In his report, Mueller directly explained how this had a major impact on his internal deliberations.

In effect, Mueller framed his entire obstruction investigation around the notion that he couldn't bring any charges against Trump, even if he found ironclad evidence against him, because of the OLC opinion.

1:38 p.m. ET, July 24, 2019

GOP congressman says evidence of collusion is "like the Loch Ness Monster"

Andrew Harnik/AP
Andrew Harnik/AP

Republican Rep. Devin Nunes, the ranking member on the House Intelligence Committee, compared evidence of collision to the Loch Ness Monster.

"Democrats have argued for nearly three years that evidence of collusion is hidden just around the corner. Like the Loch Ness Monster, they insist it's there, even if no one can find it," he said.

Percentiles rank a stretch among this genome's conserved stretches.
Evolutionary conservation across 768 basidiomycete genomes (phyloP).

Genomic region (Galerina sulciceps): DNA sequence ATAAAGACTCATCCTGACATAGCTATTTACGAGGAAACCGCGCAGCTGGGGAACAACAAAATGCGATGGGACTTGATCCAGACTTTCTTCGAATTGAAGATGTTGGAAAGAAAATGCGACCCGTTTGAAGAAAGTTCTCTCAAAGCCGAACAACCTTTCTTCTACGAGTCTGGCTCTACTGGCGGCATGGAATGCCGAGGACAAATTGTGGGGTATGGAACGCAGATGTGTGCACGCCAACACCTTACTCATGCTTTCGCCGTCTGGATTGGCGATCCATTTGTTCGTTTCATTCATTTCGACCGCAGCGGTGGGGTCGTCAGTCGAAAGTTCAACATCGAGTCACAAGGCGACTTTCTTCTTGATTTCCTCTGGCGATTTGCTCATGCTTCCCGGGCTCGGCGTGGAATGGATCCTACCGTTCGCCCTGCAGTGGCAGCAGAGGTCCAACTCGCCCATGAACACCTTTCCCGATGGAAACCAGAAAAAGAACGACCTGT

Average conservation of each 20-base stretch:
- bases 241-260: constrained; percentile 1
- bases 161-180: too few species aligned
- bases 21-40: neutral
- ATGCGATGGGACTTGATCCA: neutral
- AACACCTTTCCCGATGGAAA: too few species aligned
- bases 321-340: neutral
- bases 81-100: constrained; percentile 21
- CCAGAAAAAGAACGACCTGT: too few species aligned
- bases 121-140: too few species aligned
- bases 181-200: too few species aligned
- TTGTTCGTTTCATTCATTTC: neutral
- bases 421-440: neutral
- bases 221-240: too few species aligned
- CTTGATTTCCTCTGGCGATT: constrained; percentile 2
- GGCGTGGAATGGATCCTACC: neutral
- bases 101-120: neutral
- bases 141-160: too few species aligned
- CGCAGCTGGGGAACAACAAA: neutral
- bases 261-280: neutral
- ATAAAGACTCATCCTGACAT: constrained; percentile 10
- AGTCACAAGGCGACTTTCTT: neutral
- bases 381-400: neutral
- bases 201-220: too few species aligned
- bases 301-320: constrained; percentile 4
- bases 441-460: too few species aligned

Nunes continued to slam Democrats, calling former special counsel Robert Mueller's testimony today a "Hail Mary attempt" for the party.

"They said they want to, quote, bring the Mueller report to life and create a television moment through ploys, like having Mr. Mueller recite passages from his own report. In other words, this is political theater, it’s a Hail Mary attempt to convince the American people that collusion is real and that it's concealed in the report," he said.

Listen to Nunes' full statement:

1:11 p.m. ET, July 24, 2019

Trump thanks Democrats for holding Mueller hearing

President Trump just tweeted again about Robert Mueller's testimony.

This time, the tweet came as the House Intelligence Committee was underway.

Trump thanked Democrats for holding the morning hearing, saying, "Now, after 3 hours, Robert Mueller has to subject himself to #ShiftySchiff - an Embarrassment to our Country!"

Read his tweet: